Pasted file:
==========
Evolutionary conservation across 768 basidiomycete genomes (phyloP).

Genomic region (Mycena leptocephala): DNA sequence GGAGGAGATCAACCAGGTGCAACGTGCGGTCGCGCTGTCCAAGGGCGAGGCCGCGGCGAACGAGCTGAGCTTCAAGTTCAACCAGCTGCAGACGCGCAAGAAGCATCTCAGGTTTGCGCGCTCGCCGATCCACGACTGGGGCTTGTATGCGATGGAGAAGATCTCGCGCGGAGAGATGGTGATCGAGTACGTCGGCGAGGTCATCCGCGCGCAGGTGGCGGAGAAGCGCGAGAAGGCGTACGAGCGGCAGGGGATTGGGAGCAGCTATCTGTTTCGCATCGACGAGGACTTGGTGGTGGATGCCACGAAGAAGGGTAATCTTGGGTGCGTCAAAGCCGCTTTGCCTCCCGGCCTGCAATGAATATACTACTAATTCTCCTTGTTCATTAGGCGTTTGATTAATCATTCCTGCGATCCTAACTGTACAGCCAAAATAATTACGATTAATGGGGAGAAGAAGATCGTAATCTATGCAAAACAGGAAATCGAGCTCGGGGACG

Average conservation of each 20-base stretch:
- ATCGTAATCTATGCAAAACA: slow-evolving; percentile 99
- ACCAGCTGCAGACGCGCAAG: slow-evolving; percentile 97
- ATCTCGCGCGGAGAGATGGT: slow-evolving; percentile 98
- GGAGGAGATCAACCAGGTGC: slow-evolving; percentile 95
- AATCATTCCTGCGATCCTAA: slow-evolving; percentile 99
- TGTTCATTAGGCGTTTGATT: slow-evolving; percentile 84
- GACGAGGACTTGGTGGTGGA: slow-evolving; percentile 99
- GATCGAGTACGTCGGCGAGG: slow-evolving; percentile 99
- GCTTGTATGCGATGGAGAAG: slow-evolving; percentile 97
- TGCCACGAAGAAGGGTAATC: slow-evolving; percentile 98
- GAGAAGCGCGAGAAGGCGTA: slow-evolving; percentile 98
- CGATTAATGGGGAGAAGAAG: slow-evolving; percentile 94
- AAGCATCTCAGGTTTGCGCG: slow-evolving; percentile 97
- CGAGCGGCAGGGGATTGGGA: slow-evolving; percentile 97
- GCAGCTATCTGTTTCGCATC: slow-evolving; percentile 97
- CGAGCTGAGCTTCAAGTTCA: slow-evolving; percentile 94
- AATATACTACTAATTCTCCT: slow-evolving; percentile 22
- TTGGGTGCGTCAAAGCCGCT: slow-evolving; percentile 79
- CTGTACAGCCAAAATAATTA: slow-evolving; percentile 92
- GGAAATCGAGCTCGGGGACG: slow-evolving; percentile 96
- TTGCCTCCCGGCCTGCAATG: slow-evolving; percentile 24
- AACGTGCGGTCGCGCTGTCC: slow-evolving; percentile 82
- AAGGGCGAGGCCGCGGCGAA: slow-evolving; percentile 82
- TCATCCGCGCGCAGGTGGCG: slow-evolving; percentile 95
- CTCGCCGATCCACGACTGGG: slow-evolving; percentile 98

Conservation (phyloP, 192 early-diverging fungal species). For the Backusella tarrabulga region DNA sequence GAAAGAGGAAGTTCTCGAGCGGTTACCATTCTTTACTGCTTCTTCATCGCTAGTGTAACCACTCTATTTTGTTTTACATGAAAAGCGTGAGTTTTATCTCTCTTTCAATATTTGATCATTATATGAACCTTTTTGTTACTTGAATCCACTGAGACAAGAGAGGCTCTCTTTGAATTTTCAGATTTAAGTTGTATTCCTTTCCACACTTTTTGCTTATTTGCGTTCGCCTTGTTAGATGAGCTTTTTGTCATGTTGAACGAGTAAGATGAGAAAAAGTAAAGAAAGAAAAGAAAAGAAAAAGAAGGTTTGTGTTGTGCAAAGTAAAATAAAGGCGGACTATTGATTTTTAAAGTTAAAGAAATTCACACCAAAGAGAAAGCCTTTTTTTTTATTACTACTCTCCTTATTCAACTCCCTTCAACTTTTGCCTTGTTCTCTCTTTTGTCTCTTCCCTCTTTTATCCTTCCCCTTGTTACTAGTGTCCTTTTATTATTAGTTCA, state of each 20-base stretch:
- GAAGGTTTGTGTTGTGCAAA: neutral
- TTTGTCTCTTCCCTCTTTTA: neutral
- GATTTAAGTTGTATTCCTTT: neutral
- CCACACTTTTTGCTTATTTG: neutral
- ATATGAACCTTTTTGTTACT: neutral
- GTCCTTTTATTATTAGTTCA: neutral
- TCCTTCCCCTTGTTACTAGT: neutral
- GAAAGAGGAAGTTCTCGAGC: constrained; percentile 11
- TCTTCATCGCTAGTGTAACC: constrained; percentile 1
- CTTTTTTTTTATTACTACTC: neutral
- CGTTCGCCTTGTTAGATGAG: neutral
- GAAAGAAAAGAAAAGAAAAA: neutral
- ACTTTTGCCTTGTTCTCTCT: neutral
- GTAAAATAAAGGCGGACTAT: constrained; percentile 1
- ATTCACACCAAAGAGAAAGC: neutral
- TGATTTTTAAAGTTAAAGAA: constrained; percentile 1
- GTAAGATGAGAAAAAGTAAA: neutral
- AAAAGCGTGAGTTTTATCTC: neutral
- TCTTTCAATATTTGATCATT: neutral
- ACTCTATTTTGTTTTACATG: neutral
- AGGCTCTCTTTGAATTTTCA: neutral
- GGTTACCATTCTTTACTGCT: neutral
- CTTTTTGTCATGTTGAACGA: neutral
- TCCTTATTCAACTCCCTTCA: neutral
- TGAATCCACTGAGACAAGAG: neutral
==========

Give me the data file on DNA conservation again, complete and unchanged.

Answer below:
Evolutionary conservation across 768 basidiomycete genomes (phyloP).

Genomic region (Mycena leptocephala): DNA sequence GGAGGAGATCAACCAGGTGCAACGTGCGGTCGCGCTGTCCAAGGGCGAGGCCGCGGCGAACGAGCTGAGCTTCAAGTTCAACCAGCTGCAGACGCGCAAGAAGCATCTCAGGTTTGCGCGCTCGCCGATCCACGACTGGGGCTTGTATGCGATGGAGAAGATCTCGCGCGGAGAGATGGTGATCGAGTACGTCGGCGAGGTCATCCGCGCGCAGGTGGCGGAGAAGCGCGAGAAGGCGTACGAGCGGCAGGGGATTGGGAGCAGCTATCTGTTTCGCATCGACGAGGACTTGGTGGTGGATGCCACGAAGAAGGGTAATCTTGGGTGCGTCAAAGCCGCTTTGCCTCCCGGCCTGCAATGAATATACTACTAATTCTCCTTGTTCATTAGGCGTTTGATTAATCATTCCTGCGATCCTAACTGTACAGCCAAAATAATTACGATTAATGGGGAGAAGAAGATCGTAATCTATGCAAAACAGGAAATCGAGCTCGGGGACG

Average conservation of each 20-base stretch:
- ATCGTAATCTATGCAAAACA: slow-evolving; percentile 99
- ACCAGCTGCAGACGCGCAAG: slow-evolving; percentile 97
- ATCTCGCGCGGAGAGATGGT: slow-evolving; percentile 98
- GGAGGAGATCAACCAGGTGC: slow-evolving; percentile 95
- AATCATTCCTGCGATCCTAA: slow-evolving; percentile 99
- TGTTCATTAGGCGTTTGATT: slow-evolving; percentile 84
- GACGAGGACTTGGTGGTGGA: slow-evolving; percentile 99
- GATCGAGTACGTCGGCGAGG: slow-evolving; percentile 99
- GCTTGTATGCGATGGAGAAG: slow-evolving; percentile 97
- TGCCACGAAGAAGGGTAATC: slow-evolving; percentile 98
- GAGAAGCGCGAGAAGGCGTA: slow-evolving; percentile 98
- CGATTAATGGGGAGAAGAAG: slow-evolving; percentile 94
- AAGCATCTCAGGTTTGCGCG: slow-evolving; percentile 97
- CGAGCGGCAGGGGATTGGGA: slow-evolving; percentile 97
- GCAGCTATCTGTTTCGCATC: slow-evolving; percentile 97
- CGAGCTGAGCTTCAAGTTCA: slow-evolving; percentile 94
- AATATACTACTAATTCTCCT: slow-evolving; percentile 22
- TTGGGTGCGTCAAAGCCGCT: slow-evolving; percentile 79
- CTGTACAGCCAAAATAATTA: slow-evolving; percentile 92
- GGAAATCGAGCTCGGGGACG: slow-evolving; percentile 96
- TTGCCTCCCGGCCTGCAATG: slow-evolving; percentile 24
- AACGTGCGGTCGCGCTGTCC: slow-evolving; percentile 82
- AAGGGCGAGGCCGCGGCGAA: slow-evolving; percentile 82
- TCATCCGCGCGCAGGTGGCG: slow-evolving; percentile 95
- CTCGCCGATCCACGACTGGG: slow-evolving; percentile 98

Conservation (phyloP, 192 early-diverging fungal species). For the Backusella tarrabulga region DNA sequence GAAAGAGGAAGTTCTCGAGCGGTTACCATTCTTTACTGCTTCTTCATCGCTAGTGTAACCACTCTATTTTGTTTTACATGAAAAGCGTGAGTTTTATCTCTCTTTCAATATTTGATCATTATATGAACCTTTTTGTTACTTGAATCCACTGAGACAAGAGAGGCTCTCTTTGAATTTTCAGATTTAAGTTGTATTCCTTTCCACACTTTTTGCTTATTTGCGTTCGCCTTGTTAGATGAGCTTTTTGTCATGTTGAACGAGTAAGATGAGAAAAAGTAAAGAAAGAAAAGAAAAGAAAAAGAAGGTTTGTGTTGTGCAAAGTAAAATAAAGGCGGACTATTGATTTTTAAAGTTAAAGAAATTCACACCAAAGAGAAAGCCTTTTTTTTTATTACTACTCTCCTTATTCAACTCCCTTCAACTTTTGCCTTGTTCTCTCTTTTGTCTCTTCCCTCTTTTATCCTTCCCCTTGTTACTAGTGTCCTTTTATTATTAGTTCA, state of each 20-base stretch:
- GAAGGTTTGTGTTGTGCAAA: neutral
- TTTGTCTCTTCCCTCTTTTA: neutral
- GATTTAAGTTGTATTCCTTT: neutral
- CCACACTTTTTGCTTATTTG: neutral
- ATATGAACCTTTTTGTTACT: neutral
- GTCCTTTTATTATTAGTTCA: neutral
- TCCTTCCCCTTGTTACTAGT: neutral
- GAAAGAGGAAGTTCTCGAGC: constrained; percentile 11
- TCTTCATCGCTAGTGTAACC: constrained; percentile 1
- CTTTTTTTTTATTACTACTC: neutral
- CGTTCGCCTTGTTAGATGAG: neutral
- GAAAGAAAAGAAAAGAAAAA: neutral
- ACTTTTGCCTTGTTCTCTCT: neutral
- GTAAAATAAAGGCGGACTAT: constrained; percentile 1
- ATTCACACCAAAGAGAAAGC: neutral
- TGATTTTTAAAGTTAAAGAA: constrained; percentile 1
- GTAAGATGAGAAAAAGTAAA: neutral
- AAAAGCGTGAGTTTTATCTC: neutral
- TCTTTCAATATTTGATCATT: neutral
- ACTCTATTTTGTTTTACATG: neutral
- AGGCTCTCTTTGAATTTTCA: neutral
- GGTTACCATTCTTTACTGCT: neutral
- CTTTTTGTCATGTTGAACGA: neutral
- TCCTTATTCAACTCCCTTCA: neutral
- TGAATCCACTGAGACAAGAG: neutral